I don't get too many reader responses, so I'm always surprised when I do.
More often than not, it's somebody who was featured in the photo looking for a free copy.
But this shot of the Eastern Washington Elite Dance team after winning three first-place trophies at the National Dance Team Championship in Orlando, Fla. concerned one reader to the point of correspondence.
Sign Up and Save
Get six months of free digital access to the Tri-City Herald
Strike an Inappropriate Pose
"Maybe I am confused but the photo that the Tri-City Herald featured on the sports page seemed to encourage gang sign flashing. I am not sure what message the herald is trying to send, on page B1 they talk about a gang violence bill that, "seek civil injunctions to keep gang members from, among other things, associating with each other, flashing gang signs." The Elite Dance team should get earned recognition I just think that the photographer and writer should think about what kind of a message they send when they make hand signs associated with gangs an acceptable action. Would that photo be acceptable if it was a group of gang members or maybe just a group of kids not associated with a dance team? If a student took a pose, like some of the ladies have in this photo, towards a police officer or a school official would it be acceptable? I think not. Let's treat our kids fairly and with self respect, gang signs are unacceptable no matter who is flashing them."
So I wrote back:"Thanks for writing in with your concerns. The pose they striking in that photo is one that ends their hip-hop dance routine. While I can see how one might mistake some of their gestures as gang signs, I assure you that they are not."
And the reader responded:"I spoke with some student that have friends in gangs and they told me they are gang signs. The girls in the back row with their hands in the air means "Bring it On" Like I will take you down. The one with her fingers pointing to the ground also is a aggressive stance. I don’t have the student with me right now to have them tell me what it meant. The girl with her hand raised in the air with her middle fingers crossed is making a W with her hand and that is West side, with her hand in the air it is an aggressive action. I deal with kids everyday and these type of action are not accepted. I realize they may not mean it in that way. Because of the current events that are happening in our area I don't think even a remote glamorization of gangs is appropriate or acceptable. I called and spoke with a sheriff before I wrote my letter to make sure I was correct on what I thought I was seeing. They assured me it was not appropriate and would be considered gang related hand signs. I realize that hip-hop tries to make gangs acceptable but again I will state that it is not and should not be accepted by anyone!"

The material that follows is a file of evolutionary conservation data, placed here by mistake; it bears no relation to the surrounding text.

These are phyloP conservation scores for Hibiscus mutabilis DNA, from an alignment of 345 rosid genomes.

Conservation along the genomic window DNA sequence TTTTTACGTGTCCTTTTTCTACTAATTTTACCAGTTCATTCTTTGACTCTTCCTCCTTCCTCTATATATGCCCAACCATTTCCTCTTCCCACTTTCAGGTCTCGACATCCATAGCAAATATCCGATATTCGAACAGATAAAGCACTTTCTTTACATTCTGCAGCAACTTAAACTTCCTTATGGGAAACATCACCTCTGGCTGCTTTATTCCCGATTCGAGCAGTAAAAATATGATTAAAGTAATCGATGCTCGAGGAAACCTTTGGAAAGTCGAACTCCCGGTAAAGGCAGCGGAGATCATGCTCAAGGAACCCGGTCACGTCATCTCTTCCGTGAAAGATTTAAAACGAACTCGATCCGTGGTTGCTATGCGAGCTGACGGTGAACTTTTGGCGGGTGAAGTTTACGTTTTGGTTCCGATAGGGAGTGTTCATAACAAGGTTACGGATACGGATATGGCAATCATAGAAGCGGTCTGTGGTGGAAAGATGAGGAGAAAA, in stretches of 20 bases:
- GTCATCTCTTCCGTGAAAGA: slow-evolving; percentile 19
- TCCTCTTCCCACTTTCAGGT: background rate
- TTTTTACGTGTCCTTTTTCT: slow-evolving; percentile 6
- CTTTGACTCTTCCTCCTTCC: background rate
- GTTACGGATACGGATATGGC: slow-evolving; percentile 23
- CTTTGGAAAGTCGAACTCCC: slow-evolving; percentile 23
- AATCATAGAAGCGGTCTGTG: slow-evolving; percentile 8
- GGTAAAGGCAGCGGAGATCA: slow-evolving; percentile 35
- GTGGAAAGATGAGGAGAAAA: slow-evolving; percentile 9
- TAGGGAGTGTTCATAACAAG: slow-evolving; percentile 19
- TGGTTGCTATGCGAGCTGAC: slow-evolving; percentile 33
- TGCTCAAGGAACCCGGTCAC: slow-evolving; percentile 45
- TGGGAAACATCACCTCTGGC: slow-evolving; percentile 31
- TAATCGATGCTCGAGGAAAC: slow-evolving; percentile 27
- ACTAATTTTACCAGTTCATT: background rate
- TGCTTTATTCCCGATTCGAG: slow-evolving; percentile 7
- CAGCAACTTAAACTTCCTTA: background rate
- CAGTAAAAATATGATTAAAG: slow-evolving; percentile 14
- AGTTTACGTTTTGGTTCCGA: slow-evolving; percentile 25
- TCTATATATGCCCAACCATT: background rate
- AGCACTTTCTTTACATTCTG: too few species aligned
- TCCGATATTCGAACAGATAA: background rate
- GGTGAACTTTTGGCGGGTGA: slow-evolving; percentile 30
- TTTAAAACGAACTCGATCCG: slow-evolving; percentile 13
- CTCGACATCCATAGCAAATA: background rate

I opted out of responding a second time.
I’ll admit, I have never had a close encounter with gang activity. Sure, at my high school in Albany, Ore. we had some gangbangers, but for the most part they were posers. And my high school being West Albany made the west side gang sign the reader referred to ever so popular to flash.
Except that when we did it, we displayed the "W" so that you could tell it was a "W."
Are gangs a problem? Of course. Although graffiti comprises much of the gang activity in the Tri-Cities, the towns of Yakima, Grandview and Sunnyside see frequent gang-related violence. It's not funny and it's not welcome. In fact, we ran a story Wednesday about how gangs are a growing problem here in the Tri-Cities.
But running this photo doesn't glamorize or promote gangs. I didn’t ask them to pose like that, and as I said in my brief response, that is the type of pose they end their routines with. Besides, I couldn’t dream of doing a better job glamorizing gangs than 1996’s Don't Be a Menace to South Central While Drinking Your Juice in the Hood.
However, just like when a newspaper runs a photo of a kid riding a bike without a helmet, what ends up in print is inexplicably seen by some as an endorsement. Newspapers serve as records of their communities. We show the good, the bad, the ugly and the cliché. Nitpicking a photo that you perceive as a gang endorsement does nothing to address the core issue. Too often, the dialogue surrounding serious issues gets lost in the inconsequential minutiae — as is made painfully clear in every election.
So the next time you think your local fish wrapper is placing its stamp of approval on something you deem controversial, stop.
Take a breath.
And think about the root of the issue.
Nobody ever joined a gang because of a hip hop dance troupe.